Section: New Results
Escaping the Curse of Dimensionality in Similarity Learning: Efficient Frank-Wolfe Algorithm and Generalization Bounds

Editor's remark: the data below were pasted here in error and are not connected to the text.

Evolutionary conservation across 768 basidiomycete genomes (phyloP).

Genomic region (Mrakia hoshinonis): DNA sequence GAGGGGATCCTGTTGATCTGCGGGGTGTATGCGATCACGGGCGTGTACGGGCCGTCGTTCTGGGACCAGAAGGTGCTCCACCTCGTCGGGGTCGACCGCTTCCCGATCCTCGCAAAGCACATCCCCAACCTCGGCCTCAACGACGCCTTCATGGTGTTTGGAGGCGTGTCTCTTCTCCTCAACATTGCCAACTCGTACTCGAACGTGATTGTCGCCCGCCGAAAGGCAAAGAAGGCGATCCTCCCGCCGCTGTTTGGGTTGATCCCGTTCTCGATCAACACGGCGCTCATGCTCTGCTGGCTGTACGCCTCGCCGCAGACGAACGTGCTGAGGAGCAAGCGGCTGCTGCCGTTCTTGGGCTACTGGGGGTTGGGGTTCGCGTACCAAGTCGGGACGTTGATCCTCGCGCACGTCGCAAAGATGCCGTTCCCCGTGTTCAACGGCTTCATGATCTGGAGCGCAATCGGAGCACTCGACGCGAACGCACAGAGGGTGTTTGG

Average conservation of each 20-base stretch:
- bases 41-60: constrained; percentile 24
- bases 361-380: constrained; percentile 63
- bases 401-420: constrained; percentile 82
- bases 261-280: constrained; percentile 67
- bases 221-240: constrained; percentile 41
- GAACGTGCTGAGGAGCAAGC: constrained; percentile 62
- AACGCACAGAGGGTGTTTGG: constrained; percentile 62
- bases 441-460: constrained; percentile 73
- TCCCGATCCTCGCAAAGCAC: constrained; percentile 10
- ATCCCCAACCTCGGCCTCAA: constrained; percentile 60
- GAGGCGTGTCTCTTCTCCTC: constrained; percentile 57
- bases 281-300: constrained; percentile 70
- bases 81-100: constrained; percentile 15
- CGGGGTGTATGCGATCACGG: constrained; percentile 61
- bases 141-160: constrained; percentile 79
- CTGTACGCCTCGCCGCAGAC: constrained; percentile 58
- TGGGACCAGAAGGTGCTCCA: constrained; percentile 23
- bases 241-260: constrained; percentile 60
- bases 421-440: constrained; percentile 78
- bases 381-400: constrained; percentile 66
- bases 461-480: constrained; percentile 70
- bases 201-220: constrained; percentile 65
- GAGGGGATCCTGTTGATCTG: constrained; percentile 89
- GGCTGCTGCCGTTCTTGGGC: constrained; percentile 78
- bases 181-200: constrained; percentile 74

Similarity and metric learning provides a principled approach to construct a task-specific similarity from weakly supervised data. However, these methods are subject to the curse of dimensionality: as the number of features grows large, poor generalization is to be expected and training becomes intractable due to high computational and memory costs. In this paper, we propose a similarity learning method that can efficiently deal with high-dimensional sparse data. This is achieved through a parameterization of similarity functions by convex combinations of sparse rank-one matrices, together with the use of a greedy approximate Frank-Wolfe algorithm which provides an efficient way to control the number of active features. We show that the convergence rate of the algorithm, as well as its time and memory complexity, are independent of the data dimension. We further provide a theoretical justification of our modeling choices through an analysis of the generalization error, which depends logarithmically on the sparsity of the solution rather than on the number of features. Our experiments on datasets with up to one million features demonstrate the ability of our approach to generalize well despite the high dimensionality as well as its superiority compared to several competing methods ().